Female high school students took centre stage at the largest STEM event ever held in Australia: the combined National Finals of the F1inSchools Technology Challenge, Subs in Schools Technology Challenge and Land Rover 4X4 in Schools Technology Challenge.
The inaugural Subs in Schools competition was won by an all-girl team 'Athena' from St. Peters Girls School in Adelaide. The second and third placed teams in the 'rookie' (Development) class of the F1 competition were all-girls. When the three top teams stood on the podium to receive their trophies there were nine girl students and four male students.
To add to this statistic, the winning rookie F1 team and the winners of the Land Rover 4x4 Technology Challenge were managed by female students. As was the third placed F1 team in the Professional class of the F1 challenge.
One team which attracted attention was 'Golden Diversity' from Tasmania. The group of five girls finished a close second in the F1 rookie class. They took out awards for Best Team Marketing, Best Graphic Design, Best Team Portfolio and Fastest Reaction Time of just 0.158 seconds in launching their car down the race track. The girls originate from Iran, Afghanistan, Vietnam, Malaysia and India and were on a mission in Sydney to promote diversity.
The large number of female students at this peak level came as no surprise to the host of this event, Dr Michael Myers OAM, the founder of not-for-profit Re-Engineering Australia Foundation (REA) and President of the Sydney chapter of Engineers Australia.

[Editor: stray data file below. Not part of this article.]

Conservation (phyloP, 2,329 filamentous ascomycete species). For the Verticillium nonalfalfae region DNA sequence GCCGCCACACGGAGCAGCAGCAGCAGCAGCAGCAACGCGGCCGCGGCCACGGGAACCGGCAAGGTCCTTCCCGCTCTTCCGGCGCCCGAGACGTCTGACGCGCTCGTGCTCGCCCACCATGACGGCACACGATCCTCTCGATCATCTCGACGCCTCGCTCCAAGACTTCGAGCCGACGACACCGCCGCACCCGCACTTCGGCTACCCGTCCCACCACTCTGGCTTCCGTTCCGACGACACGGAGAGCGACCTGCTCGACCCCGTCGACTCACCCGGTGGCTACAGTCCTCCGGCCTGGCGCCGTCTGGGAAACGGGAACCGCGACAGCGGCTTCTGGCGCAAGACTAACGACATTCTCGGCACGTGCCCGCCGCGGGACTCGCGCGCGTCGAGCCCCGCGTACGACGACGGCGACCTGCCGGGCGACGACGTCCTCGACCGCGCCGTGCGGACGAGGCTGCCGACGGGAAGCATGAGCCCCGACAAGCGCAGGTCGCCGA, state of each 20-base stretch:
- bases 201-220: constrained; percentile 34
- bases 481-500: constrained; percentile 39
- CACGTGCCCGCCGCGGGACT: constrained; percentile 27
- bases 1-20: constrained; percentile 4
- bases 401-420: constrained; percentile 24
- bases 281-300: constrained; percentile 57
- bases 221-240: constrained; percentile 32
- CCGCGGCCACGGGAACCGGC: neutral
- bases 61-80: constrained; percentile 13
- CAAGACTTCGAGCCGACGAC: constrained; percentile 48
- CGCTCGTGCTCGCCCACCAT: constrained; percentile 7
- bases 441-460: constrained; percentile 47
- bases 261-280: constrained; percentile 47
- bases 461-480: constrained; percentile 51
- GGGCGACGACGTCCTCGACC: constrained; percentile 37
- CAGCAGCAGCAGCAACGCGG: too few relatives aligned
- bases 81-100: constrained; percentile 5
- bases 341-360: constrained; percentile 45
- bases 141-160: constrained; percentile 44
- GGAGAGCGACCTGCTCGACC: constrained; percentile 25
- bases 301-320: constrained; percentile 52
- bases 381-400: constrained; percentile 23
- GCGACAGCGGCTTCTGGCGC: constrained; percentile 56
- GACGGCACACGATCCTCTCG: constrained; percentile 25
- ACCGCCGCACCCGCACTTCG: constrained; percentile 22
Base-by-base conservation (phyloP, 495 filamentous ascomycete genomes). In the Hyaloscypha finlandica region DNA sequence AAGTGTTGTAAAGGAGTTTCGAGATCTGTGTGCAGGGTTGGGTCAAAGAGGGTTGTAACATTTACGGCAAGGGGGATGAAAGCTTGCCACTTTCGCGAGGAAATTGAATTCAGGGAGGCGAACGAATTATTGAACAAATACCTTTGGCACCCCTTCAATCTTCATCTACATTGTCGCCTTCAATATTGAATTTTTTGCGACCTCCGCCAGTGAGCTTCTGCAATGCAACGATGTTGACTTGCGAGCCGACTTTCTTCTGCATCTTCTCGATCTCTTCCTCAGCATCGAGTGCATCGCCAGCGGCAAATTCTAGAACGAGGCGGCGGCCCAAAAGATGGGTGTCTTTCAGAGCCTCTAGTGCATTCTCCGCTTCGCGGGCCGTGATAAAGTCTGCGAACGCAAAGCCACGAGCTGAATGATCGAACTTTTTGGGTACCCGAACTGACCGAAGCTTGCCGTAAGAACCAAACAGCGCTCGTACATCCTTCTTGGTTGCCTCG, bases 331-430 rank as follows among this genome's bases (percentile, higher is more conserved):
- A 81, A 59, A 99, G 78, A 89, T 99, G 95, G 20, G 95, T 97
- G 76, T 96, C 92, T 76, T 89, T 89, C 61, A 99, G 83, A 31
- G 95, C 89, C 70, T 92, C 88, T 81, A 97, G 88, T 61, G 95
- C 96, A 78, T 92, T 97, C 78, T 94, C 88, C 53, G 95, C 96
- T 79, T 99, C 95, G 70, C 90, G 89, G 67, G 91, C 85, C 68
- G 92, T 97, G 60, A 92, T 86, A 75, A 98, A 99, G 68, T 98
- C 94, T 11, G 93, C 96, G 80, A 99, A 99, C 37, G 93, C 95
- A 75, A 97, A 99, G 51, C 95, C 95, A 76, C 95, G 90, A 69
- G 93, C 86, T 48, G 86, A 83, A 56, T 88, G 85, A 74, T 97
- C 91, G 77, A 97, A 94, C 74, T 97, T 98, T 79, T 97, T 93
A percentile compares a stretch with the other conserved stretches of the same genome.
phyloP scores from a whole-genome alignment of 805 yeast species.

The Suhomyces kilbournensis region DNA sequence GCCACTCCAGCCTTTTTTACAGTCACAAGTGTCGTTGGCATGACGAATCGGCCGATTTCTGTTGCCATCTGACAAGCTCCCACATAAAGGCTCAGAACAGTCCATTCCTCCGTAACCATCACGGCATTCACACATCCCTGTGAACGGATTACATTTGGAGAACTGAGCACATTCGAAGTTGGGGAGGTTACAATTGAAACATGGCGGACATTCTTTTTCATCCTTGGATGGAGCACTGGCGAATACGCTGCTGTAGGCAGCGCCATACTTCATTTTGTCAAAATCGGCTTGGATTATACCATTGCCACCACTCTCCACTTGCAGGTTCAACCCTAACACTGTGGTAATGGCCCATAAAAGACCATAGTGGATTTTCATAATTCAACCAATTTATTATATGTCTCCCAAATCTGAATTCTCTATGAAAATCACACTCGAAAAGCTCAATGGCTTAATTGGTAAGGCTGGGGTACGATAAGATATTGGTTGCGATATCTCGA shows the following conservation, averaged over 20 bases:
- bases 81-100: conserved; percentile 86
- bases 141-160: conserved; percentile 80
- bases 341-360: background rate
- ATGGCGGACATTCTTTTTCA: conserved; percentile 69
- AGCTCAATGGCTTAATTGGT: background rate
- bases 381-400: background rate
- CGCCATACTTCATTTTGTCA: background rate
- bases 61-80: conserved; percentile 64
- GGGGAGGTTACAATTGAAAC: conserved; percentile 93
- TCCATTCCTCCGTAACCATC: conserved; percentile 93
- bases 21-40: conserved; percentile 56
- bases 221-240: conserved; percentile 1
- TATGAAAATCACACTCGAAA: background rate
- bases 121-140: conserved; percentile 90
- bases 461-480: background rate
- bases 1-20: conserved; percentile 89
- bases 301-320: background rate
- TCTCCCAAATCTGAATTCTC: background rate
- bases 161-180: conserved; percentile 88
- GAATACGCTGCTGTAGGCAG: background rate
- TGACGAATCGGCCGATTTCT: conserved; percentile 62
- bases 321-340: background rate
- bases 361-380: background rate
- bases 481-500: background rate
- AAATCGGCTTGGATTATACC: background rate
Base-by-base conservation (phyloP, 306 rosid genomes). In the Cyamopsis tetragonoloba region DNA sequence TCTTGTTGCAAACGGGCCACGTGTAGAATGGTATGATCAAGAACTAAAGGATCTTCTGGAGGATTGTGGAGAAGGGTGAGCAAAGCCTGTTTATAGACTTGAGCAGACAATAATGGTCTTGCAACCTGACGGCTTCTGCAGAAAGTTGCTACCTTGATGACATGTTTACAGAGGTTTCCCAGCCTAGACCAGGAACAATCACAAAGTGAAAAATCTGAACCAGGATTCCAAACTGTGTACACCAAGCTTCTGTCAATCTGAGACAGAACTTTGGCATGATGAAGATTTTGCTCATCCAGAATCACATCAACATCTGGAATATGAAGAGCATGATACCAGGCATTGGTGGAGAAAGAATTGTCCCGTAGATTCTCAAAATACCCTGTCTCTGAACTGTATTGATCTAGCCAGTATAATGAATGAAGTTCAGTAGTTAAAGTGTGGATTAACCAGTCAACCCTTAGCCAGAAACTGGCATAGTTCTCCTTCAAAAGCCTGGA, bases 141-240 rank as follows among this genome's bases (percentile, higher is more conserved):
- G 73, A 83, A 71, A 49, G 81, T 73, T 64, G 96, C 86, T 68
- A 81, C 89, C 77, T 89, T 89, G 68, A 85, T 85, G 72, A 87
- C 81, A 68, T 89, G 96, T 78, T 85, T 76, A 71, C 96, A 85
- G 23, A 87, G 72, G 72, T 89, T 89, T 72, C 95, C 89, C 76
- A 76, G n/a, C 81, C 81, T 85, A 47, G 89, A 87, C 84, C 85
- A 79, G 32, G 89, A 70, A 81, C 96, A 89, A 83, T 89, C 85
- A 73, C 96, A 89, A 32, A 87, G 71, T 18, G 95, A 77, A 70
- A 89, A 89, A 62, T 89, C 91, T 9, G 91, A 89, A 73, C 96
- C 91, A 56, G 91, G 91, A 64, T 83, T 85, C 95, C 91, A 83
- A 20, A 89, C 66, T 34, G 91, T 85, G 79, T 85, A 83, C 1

Since the early days of REA, Dr Myers has encouraged girls to embrace STEM. He conducted extensive research into identifying the differences between young males and females – including a study of psychological triggers and behavioural patterns as well as the ways in which they determine their future career paths. These findings were collated into a considerable white paper and form a large part of the structure of REA’s applied learning programs – hence their popularity to both genders.
When REA sent their very first team to the F1inSchools World Finals in 2004 it included a girl. The following year the same girl returned at the head of an all-female team 'Brisk In Pink' which went on to score 5th best in the world.
When 'Pentagliders' from a school in Tasmania were crowned world champions of the same competition in 2011, their team was led by a female team manager and the following year when Adelaide team 'Cold Fusion' came 1st in the world, their team included two girls.
Australia has gone on to become the most successful nation in the world at the F1inSchools competition which has Bernie Ecclestone and all of the Formula One teams as its patrons. Australia has won the World Finals against more than 40 nations on four occasions, including three in a row, and been runners-up five times.
Dr Myers brought the F1 program to Australia in 2003 and then the 4x4 challenge a couple of years ago. Subs in Schools was developed by him to provide F1inSchools teams with a more complex challenge involving new engineering disciplines.
It coincided with the elevated interest in underwater technology brought on by the publicity surrounding the Federal Government’s Future Submarine program. It involves designing and making a realistic scale model of a submarine complete with electronics, radio controlled hydroplanes and working ballast tanks.
In REA’s programs, students as young as 10 have to master 3D technology such asvirtual wind tunnel software, 3D CAD/CAM, omputational fluid dynamics, finite element analysis, 3D printing, CNC machining on classroom-friendly machine centres, and smoke and wind aerodynamic testing in a mini test lab. In addition, they are judged for their collaboration with industry, public speaking, marketing skills and project management.
[Image: The Athena 'Subs In Schools' National Champions with Federal Assistant Minister for Science, Karen Andrews (c).]